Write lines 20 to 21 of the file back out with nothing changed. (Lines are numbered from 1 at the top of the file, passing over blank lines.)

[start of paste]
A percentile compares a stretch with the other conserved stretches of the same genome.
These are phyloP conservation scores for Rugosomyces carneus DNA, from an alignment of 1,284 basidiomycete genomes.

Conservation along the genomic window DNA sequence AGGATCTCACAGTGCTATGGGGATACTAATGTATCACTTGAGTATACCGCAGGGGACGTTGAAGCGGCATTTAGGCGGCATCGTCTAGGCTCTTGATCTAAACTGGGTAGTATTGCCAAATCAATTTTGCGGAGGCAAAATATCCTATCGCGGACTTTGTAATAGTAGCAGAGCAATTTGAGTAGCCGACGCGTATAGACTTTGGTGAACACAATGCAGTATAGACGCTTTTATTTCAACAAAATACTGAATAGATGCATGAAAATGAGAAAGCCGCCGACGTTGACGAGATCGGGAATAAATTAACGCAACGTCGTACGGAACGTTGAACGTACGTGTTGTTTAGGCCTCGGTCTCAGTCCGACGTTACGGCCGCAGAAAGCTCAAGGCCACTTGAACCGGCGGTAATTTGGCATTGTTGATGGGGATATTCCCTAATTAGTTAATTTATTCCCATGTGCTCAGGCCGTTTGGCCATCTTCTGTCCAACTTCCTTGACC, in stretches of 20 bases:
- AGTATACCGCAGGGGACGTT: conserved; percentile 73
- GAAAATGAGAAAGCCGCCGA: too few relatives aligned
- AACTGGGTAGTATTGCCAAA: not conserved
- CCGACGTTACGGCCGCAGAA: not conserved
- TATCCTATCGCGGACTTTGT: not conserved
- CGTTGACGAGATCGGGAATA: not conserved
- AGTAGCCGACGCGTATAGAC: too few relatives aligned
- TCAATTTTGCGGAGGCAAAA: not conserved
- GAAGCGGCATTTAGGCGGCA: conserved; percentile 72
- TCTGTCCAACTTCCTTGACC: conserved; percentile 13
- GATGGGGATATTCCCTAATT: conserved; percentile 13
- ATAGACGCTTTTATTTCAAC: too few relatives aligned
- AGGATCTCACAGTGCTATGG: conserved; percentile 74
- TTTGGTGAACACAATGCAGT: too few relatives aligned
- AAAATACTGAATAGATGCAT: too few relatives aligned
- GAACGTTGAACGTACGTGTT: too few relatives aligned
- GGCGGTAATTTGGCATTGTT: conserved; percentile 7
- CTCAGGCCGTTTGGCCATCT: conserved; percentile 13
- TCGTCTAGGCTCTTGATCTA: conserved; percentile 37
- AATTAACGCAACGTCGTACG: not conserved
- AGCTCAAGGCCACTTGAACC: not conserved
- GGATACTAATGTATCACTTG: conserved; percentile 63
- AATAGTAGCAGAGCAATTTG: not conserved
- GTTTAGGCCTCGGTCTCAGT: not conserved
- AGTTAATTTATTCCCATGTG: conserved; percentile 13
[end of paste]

- GGCGGTAATTTGGCATTGTT: conserved; percentile 7
- CTCAGGCCGTTTGGCCATCT: conserved; percentile 13